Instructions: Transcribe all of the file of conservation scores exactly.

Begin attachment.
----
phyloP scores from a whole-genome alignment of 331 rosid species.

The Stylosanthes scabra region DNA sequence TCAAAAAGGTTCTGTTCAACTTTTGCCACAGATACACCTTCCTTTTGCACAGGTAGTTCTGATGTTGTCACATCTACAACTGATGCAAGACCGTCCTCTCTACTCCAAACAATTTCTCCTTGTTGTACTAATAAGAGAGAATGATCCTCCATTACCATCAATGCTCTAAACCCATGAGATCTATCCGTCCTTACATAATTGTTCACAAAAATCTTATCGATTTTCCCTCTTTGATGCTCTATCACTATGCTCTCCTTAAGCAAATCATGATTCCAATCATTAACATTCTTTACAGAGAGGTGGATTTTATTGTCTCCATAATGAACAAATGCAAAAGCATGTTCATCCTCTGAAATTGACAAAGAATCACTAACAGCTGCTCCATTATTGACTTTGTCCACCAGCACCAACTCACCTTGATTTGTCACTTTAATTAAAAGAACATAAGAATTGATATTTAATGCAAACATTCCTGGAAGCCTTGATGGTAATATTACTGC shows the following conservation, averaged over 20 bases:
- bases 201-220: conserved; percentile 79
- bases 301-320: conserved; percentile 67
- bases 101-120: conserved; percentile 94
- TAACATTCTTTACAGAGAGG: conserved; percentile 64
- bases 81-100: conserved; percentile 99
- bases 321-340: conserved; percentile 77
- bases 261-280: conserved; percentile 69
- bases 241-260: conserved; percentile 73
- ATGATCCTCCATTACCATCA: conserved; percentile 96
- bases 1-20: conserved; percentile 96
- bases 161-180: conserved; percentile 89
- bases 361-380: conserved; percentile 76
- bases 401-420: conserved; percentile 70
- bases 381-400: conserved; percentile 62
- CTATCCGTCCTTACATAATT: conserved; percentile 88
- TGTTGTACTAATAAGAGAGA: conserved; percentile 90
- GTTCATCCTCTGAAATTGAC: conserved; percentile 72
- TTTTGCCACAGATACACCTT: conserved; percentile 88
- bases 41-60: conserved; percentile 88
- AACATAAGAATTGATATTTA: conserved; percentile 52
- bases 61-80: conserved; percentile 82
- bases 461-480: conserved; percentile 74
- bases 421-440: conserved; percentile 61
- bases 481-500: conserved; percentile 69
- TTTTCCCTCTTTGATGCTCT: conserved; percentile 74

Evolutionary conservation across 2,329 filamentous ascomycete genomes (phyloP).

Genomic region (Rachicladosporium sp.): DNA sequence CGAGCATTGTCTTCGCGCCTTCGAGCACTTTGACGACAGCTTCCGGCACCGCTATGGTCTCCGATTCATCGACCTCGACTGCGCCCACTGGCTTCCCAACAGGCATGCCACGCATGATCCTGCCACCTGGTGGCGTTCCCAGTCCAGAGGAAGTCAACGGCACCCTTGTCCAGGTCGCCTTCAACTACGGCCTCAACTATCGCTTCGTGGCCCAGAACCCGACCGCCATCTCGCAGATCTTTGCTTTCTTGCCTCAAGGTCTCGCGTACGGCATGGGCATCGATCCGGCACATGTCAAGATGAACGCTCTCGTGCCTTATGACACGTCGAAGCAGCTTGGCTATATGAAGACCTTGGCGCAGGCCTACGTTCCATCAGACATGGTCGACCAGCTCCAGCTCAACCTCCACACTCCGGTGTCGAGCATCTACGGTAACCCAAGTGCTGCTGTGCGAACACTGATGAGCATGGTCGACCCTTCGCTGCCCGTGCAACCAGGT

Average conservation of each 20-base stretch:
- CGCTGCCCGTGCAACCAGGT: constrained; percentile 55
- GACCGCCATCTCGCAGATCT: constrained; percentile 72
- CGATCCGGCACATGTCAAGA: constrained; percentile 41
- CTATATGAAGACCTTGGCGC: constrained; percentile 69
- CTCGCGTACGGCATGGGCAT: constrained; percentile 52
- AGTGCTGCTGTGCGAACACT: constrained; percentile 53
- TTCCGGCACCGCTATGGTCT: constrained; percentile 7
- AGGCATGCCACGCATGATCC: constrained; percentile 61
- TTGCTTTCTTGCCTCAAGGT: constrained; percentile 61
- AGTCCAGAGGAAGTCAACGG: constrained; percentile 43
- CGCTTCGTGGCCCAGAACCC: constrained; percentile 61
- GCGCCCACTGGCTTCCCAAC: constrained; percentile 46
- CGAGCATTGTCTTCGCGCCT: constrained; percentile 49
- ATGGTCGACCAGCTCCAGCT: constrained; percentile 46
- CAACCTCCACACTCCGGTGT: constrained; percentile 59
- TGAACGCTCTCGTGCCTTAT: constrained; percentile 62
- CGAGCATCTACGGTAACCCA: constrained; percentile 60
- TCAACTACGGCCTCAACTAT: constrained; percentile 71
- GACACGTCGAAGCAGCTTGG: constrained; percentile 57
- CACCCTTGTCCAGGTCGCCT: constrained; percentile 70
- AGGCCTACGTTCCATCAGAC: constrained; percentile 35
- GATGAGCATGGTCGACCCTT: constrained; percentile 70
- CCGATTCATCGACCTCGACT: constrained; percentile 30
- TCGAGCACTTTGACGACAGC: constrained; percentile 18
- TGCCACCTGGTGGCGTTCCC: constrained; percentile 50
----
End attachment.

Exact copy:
phyloP scores from a whole-genome alignment of 331 rosid species.

The Stylosanthes scabra region DNA sequence TCAAAAAGGTTCTGTTCAACTTTTGCCACAGATACACCTTCCTTTTGCACAGGTAGTTCTGATGTTGTCACATCTACAACTGATGCAAGACCGTCCTCTCTACTCCAAACAATTTCTCCTTGTTGTACTAATAAGAGAGAATGATCCTCCATTACCATCAATGCTCTAAACCCATGAGATCTATCCGTCCTTACATAATTGTTCACAAAAATCTTATCGATTTTCCCTCTTTGATGCTCTATCACTATGCTCTCCTTAAGCAAATCATGATTCCAATCATTAACATTCTTTACAGAGAGGTGGATTTTATTGTCTCCATAATGAACAAATGCAAAAGCATGTTCATCCTCTGAAATTGACAAAGAATCACTAACAGCTGCTCCATTATTGACTTTGTCCACCAGCACCAACTCACCTTGATTTGTCACTTTAATTAAAAGAACATAAGAATTGATATTTAATGCAAACATTCCTGGAAGCCTTGATGGTAATATTACTGC shows the following conservation, averaged over 20 bases:
- bases 201-220: conserved; percentile 79
- bases 301-320: conserved; percentile 67
- bases 101-120: conserved; percentile 94
- TAACATTCTTTACAGAGAGG: conserved; percentile 64
- bases 81-100: conserved; percentile 99
- bases 321-340: conserved; percentile 77
- bases 261-280: conserved; percentile 69
- bases 241-260: conserved; percentile 73
- ATGATCCTCCATTACCATCA: conserved; percentile 96
- bases 1-20: conserved; percentile 96
- bases 161-180: conserved; percentile 89
- bases 361-380: conserved; percentile 76
- bases 401-420: conserved; percentile 70
- bases 381-400: conserved; percentile 62
- CTATCCGTCCTTACATAATT: conserved; percentile 88
- TGTTGTACTAATAAGAGAGA: conserved; percentile 90
- GTTCATCCTCTGAAATTGAC: conserved; percentile 72
- TTTTGCCACAGATACACCTT: conserved; percentile 88
- bases 41-60: conserved; percentile 88
- AACATAAGAATTGATATTTA: conserved; percentile 52
- bases 61-80: conserved; percentile 82
- bases 461-480: conserved; percentile 74
- bases 421-440: conserved; percentile 61
- bases 481-500: conserved; percentile 69
- TTTTCCCTCTTTGATGCTCT: conserved; percentile 74

Evolutionary conservation across 2,329 filamentous ascomycete genomes (phyloP).

Genomic region (Rachicladosporium sp.): DNA sequence CGAGCATTGTCTTCGCGCCTTCGAGCACTTTGACGACAGCTTCCGGCACCGCTATGGTCTCCGATTCATCGACCTCGACTGCGCCCACTGGCTTCCCAACAGGCATGCCACGCATGATCCTGCCACCTGGTGGCGTTCCCAGTCCAGAGGAAGTCAACGGCACCCTTGTCCAGGTCGCCTTCAACTACGGCCTCAACTATCGCTTCGTGGCCCAGAACCCGACCGCCATCTCGCAGATCTTTGCTTTCTTGCCTCAAGGTCTCGCGTACGGCATGGGCATCGATCCGGCACATGTCAAGATGAACGCTCTCGTGCCTTATGACACGTCGAAGCAGCTTGGCTATATGAAGACCTTGGCGCAGGCCTACGTTCCATCAGACATGGTCGACCAGCTCCAGCTCAACCTCCACACTCCGGTGTCGAGCATCTACGGTAACCCAAGTGCTGCTGTGCGAACACTGATGAGCATGGTCGACCCTTCGCTGCCCGTGCAACCAGGT

Average conservation of each 20-base stretch:
- CGCTGCCCGTGCAACCAGGT: constrained; percentile 55
- GACCGCCATCTCGCAGATCT: constrained; percentile 72
- CGATCCGGCACATGTCAAGA: constrained; percentile 41
- CTATATGAAGACCTTGGCGC: constrained; percentile 69
- CTCGCGTACGGCATGGGCAT: constrained; percentile 52
- AGTGCTGCTGTGCGAACACT: constrained; percentile 53
- TTCCGGCACCGCTATGGTCT: constrained; percentile 7
- AGGCATGCCACGCATGATCC: constrained; percentile 61
- TTGCTTTCTTGCCTCAAGGT: constrained; percentile 61
- AGTCCAGAGGAAGTCAACGG: constrained; percentile 43
- CGCTTCGTGGCCCAGAACCC: constrained; percentile 61
- GCGCCCACTGGCTTCCCAAC: constrained; percentile 46
- CGAGCATTGTCTTCGCGCCT: constrained; percentile 49
- ATGGTCGACCAGCTCCAGCT: constrained; percentile 46
- CAACCTCCACACTCCGGTGT: constrained; percentile 59
- TGAACGCTCTCGTGCCTTAT: constrained; percentile 62
- CGAGCATCTACGGTAACCCA: constrained; percentile 60
- TCAACTACGGCCTCAACTAT: constrained; percentile 71
- GACACGTCGAAGCAGCTTGG: constrained; percentile 57
- CACCCTTGTCCAGGTCGCCT: constrained; percentile 70
- AGGCCTACGTTCCATCAGAC: constrained; percentile 35
- GATGAGCATGGTCGACCCTT: constrained; percentile 70
- CCGATTCATCGACCTCGACT: constrained; percentile 30
- TCGAGCACTTTGACGACAGC: constrained; percentile 18
- TGCCACCTGGTGGCGTTCCC: constrained; percentile 50